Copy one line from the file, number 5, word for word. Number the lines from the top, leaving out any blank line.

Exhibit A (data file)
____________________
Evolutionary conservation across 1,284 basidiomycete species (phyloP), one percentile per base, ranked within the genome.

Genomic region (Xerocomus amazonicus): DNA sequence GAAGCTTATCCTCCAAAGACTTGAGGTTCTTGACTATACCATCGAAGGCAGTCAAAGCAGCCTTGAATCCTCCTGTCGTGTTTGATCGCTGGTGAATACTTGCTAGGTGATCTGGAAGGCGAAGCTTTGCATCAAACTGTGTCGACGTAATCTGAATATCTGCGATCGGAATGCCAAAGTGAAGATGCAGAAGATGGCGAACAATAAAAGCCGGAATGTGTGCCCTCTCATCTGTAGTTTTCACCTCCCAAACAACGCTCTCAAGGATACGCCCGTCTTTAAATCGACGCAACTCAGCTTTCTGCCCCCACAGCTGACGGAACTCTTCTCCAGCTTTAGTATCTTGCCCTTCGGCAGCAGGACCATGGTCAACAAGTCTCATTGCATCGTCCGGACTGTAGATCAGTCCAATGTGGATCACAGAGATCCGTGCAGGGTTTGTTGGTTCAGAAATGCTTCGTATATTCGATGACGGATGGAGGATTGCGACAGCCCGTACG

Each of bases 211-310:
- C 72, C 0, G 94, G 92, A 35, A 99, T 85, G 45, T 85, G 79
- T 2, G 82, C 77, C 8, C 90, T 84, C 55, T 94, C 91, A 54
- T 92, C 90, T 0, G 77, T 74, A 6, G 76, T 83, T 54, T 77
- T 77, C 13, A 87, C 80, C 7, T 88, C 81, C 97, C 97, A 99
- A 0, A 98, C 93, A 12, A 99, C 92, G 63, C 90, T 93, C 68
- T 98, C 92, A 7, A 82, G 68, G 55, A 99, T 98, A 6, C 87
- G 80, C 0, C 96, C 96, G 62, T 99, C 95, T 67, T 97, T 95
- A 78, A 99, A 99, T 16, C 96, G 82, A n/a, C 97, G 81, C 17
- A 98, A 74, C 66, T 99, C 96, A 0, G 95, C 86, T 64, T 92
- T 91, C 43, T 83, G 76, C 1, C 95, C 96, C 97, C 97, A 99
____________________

- T 2, G 82, C 77, C 8, C 90, T 84, C 55, T 94, C 91, A 54